the concept is intriquing to say the least,

that said there will be added heat, quite a lot of it in a small area, i am no chemist so i dont know if nitrogen will react at that point.

one major issue is still the heating since a dye laser is quite bulky and a a solidstate laser is very far from reachingthe optimal wavelenght


Yes, heating some component of the incoming air or the whole of the air itself quickly is the key. It needs to be fairly hot because the water mist injection will absorb a lot of the heat.



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07 Apr 2012, 6:42 pm

i still think mirowave heating of the water tiself is the way to go,

cavity magnetrons while somewhat heavy(still much less so than a dye laser) are fairly compact and they can be made insanely powerfull.
another plus is that multiple high power water heaters are already in comercial production lowering costs and assembly time.

i also think the microwaves in a reflective "evaporation chamber" would provide equal or better coverage to that of gas convection heating.
the largest issue then would be stray radiation escaping from the nozzle, as i understand it a bend immedietly before the nozzle will also make for a non symetrical thrust profile while incurring huge amounts of force to the structure.

you could in theory do away with the gas flow entirely and simply rely on the water itself and a reinforced and reflective evaporation chamber, perhaps circle the water down the outside of the chamber to provide cooling, perhaps even preheat it enough to lower the required energy once the engine is running hot.
i havent done any calculations of microwaves at all so i dont know how the thermal proflie or anything would look.


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Shorttail
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07 Apr 2012, 10:47 pm

shrox wrote:
Would anyone happen to know the frequency and type of laser one could use to do this? I'm looking to heat the nitrogen gas in ambient pressure to 400F in less than a few milliseconds, almost instantly if possible. It's part of my career as a mad scientist developing non-lethal action toolbelt stuff for superheros.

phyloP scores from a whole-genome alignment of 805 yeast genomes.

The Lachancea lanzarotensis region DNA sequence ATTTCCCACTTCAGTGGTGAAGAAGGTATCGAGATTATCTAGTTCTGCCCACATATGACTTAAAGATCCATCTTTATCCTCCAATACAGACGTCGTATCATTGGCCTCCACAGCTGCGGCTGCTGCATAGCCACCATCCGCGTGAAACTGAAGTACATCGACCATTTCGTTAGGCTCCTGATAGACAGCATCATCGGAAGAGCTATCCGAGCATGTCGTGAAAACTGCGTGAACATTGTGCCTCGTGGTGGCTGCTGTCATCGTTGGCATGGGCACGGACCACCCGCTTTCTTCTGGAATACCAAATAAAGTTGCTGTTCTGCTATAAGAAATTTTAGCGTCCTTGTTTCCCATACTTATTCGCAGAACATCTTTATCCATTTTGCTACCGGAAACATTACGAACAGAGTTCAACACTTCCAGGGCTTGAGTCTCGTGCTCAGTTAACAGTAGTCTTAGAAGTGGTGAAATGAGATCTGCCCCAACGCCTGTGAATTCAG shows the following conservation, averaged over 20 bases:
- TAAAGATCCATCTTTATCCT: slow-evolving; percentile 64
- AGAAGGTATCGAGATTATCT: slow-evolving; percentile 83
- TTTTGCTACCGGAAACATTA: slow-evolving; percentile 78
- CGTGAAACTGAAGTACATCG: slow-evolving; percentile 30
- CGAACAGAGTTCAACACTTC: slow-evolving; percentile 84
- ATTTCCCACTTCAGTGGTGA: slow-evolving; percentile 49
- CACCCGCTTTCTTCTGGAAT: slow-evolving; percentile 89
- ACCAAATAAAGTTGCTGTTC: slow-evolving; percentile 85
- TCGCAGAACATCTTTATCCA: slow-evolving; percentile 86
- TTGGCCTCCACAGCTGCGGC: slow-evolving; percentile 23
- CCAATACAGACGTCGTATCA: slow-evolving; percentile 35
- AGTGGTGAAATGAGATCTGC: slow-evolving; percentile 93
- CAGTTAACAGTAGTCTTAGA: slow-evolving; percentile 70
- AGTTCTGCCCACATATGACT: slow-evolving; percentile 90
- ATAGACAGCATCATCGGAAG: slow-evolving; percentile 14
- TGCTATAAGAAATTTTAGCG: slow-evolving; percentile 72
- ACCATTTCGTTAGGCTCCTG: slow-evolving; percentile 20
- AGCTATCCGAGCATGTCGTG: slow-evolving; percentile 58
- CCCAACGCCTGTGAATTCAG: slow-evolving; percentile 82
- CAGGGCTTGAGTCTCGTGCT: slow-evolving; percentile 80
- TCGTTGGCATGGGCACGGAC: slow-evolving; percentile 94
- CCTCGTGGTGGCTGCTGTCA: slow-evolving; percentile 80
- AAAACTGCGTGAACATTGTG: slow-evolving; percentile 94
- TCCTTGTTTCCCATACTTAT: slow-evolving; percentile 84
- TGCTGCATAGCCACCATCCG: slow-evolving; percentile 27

>extremely powerful laser
>fits in a toolbelt
Pick one, not both.

And excuse me, I haven't had a chance to sneak into laser physics classes yet (but I'm so going to <.<), but um, can you actually make an efficient laser for any frequency? I thought the reason most lasers are of the same few wavelengths (like red and green) is that they're produced by moving electrons around in the outer layers of gasses or crystals. If it was "easy" to produce a laser for any wavelength (excluding filtering light or moving the viewer toward the laser at the speed of light), wouldn't they be more readily available to the general public? Or is it just a matter of them being a little more expensive but still of the same size as consumer lasers?



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07 Apr 2012, 11:00 pm

Shorttail wrote:
shrox wrote:
Would anyone happen to know the frequency and type of laser one could use to do this? I'm looking to heat the nitrogen gas in ambient pressure to 400F in less than a few milliseconds, almost instantly if possible. It's part of my career as a mad scientist developing non-lethal action toolbelt stuff for superheros.

>extremely powerful laser
>fits in a toolbelt
Pick one, not both.

And excuse me, I haven't had a chance to sneak into laser physics classes yet (but I'm so going to <.<), but um, can you actually make an efficient laser for any frequency? I thought the reason most lasers are of the same few wavelengths (like red and green) is that they're produced by moving electrons around in the outer layers of gasses or crystals. If it was "easy" to produce a laser for any wavelength (excluding filtering light or moving the viewer toward the laser at the speed of light), wouldn't they be more readily available to the general public? Or is it just a matter of them being a little more expensive but still of the same size as consumer lasers?


It's not for that!

Laser is now a kind of general term I guess, from infrared to microwave and X-ray even.